Tech YouTubers Get #Microstopped By Microsoft Copyright Claims

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YouTube is once again awash in copyright claims with multiple creators reporting that their videos have been removed from the platform at the behest of software giant Microsoft. The latest wave of copyright claims hit mostly vloggers in the tech community and appears to be the result of some overzealous action taken by Marketly, a firm engaged by Microsoft to combat genuine cases of software piracy. The firm reportedly jumped the gun by issuing a slew of DMCA claims against legitimate videos from creators like Chris Pirillo of LockerGnome and Bill Naylor of Frugal Tech, earning the hashtag #Microstopped.

 

Microsoft has been quick to distance itself from the actions of Marketly. Some creators, including Pirillo, initially believed that the copyright claims were targeting videos critical of Microsoft products, but Microsoft has balked at these rumors. According to a statement released by the software maker the videos were flagged because other users had posted stolen product keys in the comments. Those keys were the real target of the takedown action but the Marketly team overreacted and the videos were collateral damage. In a message from Microsoft’s verified Twitter account the company stated that it was investigating the takedown notices and that Microsoft had no intention of targeting “great content.”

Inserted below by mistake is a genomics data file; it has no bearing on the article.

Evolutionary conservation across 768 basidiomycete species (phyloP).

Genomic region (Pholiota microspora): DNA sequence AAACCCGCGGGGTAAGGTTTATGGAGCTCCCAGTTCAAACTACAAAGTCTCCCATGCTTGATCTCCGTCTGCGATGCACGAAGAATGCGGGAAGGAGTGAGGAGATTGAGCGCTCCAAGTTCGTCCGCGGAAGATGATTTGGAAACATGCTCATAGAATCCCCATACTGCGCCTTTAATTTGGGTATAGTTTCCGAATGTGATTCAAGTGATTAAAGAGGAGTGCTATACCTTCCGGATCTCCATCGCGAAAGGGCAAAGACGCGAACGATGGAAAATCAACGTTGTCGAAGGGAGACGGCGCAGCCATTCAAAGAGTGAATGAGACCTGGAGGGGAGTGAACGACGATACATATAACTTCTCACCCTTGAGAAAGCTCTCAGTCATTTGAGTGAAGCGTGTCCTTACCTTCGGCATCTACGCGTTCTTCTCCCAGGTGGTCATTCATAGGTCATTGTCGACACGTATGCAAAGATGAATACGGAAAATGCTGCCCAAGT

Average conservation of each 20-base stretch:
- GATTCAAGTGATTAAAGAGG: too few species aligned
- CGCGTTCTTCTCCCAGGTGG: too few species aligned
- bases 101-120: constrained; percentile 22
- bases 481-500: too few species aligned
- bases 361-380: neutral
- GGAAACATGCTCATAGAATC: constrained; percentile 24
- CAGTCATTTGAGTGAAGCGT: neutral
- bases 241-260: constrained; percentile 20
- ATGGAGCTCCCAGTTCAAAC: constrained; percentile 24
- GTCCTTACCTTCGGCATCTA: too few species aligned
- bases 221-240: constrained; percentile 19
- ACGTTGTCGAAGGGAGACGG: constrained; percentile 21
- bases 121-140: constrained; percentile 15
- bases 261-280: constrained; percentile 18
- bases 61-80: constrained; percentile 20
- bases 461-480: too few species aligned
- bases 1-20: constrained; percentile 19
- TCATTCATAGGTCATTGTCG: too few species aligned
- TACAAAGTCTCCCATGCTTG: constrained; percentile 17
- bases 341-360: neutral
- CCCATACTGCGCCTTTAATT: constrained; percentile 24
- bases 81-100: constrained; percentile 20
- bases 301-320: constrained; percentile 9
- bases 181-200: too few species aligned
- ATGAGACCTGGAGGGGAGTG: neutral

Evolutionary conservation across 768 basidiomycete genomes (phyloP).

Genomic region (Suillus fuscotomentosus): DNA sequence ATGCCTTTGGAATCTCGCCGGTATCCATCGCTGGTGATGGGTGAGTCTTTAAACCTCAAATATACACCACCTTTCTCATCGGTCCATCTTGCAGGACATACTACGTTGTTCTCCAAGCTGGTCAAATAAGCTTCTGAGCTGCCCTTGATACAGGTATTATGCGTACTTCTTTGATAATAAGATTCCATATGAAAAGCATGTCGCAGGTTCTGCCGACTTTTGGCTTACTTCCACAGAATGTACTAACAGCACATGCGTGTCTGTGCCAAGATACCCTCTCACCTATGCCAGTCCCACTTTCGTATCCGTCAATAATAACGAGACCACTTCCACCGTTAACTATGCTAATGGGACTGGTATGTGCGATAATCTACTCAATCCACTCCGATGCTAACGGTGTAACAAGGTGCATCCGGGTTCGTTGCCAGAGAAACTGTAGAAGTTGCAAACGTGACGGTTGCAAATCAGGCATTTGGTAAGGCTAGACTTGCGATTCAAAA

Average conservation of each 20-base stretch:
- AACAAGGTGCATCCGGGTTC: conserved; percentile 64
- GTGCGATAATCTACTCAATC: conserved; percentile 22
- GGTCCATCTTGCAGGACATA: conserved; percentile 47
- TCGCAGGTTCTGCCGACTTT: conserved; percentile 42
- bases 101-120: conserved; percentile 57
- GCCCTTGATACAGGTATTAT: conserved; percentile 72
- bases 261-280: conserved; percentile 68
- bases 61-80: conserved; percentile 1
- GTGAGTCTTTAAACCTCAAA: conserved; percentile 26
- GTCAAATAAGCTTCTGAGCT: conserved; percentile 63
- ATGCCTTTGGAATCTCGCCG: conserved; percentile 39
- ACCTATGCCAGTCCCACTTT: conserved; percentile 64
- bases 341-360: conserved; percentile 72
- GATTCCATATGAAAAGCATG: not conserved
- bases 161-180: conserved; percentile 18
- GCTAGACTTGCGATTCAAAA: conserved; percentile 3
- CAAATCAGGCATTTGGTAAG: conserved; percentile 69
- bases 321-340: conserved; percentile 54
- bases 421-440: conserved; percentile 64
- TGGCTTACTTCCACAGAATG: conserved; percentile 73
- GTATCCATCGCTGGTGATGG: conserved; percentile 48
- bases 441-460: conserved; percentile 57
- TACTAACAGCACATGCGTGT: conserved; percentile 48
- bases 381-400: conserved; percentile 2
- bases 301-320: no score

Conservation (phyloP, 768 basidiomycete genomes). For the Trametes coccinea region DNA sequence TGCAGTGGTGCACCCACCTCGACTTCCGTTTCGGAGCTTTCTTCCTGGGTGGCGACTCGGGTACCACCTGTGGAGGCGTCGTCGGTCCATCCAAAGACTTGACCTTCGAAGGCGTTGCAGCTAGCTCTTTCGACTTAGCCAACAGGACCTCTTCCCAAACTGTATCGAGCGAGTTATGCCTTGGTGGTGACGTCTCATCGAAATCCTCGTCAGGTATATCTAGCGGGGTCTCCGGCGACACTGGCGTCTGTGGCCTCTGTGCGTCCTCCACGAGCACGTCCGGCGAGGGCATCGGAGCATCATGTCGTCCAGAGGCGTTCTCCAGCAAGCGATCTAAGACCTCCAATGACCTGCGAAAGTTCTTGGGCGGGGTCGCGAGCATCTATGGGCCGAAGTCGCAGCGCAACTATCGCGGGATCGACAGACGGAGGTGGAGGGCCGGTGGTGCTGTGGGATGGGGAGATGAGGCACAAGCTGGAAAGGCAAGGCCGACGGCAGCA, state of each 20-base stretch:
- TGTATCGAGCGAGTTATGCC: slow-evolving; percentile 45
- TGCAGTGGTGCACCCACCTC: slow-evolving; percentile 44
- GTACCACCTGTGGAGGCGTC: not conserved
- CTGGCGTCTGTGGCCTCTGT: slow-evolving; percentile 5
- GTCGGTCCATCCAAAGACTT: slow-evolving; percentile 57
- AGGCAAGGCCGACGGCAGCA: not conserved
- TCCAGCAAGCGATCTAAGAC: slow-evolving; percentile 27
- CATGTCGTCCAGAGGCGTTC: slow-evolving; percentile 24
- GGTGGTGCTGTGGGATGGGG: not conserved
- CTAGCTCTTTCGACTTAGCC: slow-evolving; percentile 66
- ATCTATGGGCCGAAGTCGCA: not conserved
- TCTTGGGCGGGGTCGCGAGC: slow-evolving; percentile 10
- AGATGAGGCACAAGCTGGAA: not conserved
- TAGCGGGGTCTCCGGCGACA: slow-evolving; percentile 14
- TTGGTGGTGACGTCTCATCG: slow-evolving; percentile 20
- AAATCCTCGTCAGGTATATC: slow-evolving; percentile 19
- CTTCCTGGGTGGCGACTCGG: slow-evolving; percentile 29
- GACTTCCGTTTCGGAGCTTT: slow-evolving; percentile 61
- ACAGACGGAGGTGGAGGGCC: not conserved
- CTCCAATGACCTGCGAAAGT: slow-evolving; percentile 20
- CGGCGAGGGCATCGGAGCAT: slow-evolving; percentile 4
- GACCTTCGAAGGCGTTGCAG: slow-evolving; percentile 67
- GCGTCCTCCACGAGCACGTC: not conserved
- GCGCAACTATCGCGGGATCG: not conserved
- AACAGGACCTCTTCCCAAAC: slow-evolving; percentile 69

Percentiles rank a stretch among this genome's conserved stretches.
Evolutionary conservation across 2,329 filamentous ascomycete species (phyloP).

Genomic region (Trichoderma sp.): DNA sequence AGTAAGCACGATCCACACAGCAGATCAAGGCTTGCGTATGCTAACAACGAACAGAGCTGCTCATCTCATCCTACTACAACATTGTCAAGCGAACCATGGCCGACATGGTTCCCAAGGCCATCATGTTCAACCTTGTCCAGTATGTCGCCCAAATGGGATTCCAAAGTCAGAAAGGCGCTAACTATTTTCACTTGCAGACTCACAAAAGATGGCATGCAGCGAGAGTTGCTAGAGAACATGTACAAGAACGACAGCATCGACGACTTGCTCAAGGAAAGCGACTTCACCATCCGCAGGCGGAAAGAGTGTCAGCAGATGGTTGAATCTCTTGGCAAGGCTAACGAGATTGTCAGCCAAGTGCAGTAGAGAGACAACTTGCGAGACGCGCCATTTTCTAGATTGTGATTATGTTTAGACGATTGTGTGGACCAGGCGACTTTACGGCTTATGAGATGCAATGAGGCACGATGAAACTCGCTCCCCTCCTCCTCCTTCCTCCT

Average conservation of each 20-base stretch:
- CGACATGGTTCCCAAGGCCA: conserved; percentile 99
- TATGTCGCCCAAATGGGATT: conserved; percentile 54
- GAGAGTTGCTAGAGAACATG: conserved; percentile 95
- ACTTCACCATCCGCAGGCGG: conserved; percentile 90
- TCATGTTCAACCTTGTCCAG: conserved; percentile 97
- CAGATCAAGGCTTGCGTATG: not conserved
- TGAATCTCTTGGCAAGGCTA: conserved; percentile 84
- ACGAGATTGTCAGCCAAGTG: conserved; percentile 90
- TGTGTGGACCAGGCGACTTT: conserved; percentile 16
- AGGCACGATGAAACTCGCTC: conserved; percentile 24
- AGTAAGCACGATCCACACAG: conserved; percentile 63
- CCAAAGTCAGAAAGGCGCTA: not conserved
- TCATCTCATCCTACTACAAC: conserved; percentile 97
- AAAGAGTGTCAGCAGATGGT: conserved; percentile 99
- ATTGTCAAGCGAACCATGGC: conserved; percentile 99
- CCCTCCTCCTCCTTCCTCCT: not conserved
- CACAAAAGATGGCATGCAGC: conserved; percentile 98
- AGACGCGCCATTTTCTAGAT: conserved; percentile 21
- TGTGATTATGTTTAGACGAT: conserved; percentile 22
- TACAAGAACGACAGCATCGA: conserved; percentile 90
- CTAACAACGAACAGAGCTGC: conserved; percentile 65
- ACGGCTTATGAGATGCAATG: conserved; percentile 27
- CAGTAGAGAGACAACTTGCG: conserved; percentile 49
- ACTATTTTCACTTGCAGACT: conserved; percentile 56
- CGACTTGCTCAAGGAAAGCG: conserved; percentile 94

While the fault appears to rest squarely with Microsoft and Marketly, this incident does hmicrotweetsighlight a major flaw in YouTube’s copyright management tools. Marketly, a firm which clearly has a limited understanding of the YouTube ecosystem, was able to issue dozens of erroneous DMCA claims and have them actioned, resulting in video takedowns. These video takedowns can have a significant impact on a creator’s livelihood. In this case, it seems that the damage will be corrected quickly, but only because Microsoft has acknowledged its mistake. However, while these videos weren’t targeted for their content they easily could have been and the dispute process would have cost their creators months in time and lost revenue. YouTube’s copyright system itself is still ripe for abuse and exploitation.

 

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